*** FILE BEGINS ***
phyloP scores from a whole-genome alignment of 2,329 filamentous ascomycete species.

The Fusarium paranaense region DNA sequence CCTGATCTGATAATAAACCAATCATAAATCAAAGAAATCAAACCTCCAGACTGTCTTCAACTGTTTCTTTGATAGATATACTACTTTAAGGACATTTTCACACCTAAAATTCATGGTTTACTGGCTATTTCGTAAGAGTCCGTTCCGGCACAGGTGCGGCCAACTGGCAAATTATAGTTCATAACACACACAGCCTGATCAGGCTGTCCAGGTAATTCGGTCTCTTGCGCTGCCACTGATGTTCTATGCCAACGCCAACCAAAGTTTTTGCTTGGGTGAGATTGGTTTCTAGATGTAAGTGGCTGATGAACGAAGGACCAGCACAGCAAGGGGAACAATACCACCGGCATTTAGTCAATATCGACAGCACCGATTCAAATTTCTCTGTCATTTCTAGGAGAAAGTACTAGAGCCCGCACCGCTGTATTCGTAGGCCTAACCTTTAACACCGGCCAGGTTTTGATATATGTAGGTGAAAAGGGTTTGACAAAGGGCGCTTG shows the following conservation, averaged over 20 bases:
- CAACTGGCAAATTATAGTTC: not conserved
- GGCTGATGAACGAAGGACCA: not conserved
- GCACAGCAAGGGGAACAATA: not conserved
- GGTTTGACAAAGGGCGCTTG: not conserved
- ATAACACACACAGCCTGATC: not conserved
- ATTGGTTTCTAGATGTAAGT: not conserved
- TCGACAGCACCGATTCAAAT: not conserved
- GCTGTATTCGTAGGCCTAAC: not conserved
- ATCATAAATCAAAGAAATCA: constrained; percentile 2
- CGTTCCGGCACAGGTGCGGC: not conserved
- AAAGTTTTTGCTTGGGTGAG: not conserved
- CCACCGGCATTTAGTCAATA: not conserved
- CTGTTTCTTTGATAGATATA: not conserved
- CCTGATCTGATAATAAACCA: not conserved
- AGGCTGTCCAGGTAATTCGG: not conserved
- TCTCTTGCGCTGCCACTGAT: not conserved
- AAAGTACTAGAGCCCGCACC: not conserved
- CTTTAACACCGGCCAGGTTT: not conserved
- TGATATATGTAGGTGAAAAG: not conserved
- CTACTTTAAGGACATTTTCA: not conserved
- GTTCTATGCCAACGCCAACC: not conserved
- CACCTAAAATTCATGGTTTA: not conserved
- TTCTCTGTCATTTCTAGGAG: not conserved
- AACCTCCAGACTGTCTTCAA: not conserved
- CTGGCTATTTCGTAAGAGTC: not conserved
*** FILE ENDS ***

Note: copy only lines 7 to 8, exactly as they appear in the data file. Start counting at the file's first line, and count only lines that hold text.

- ATAACACACACAGCCTGATC: not conserved
- ATTGGTTTCTAGATGTAAGT: not conserved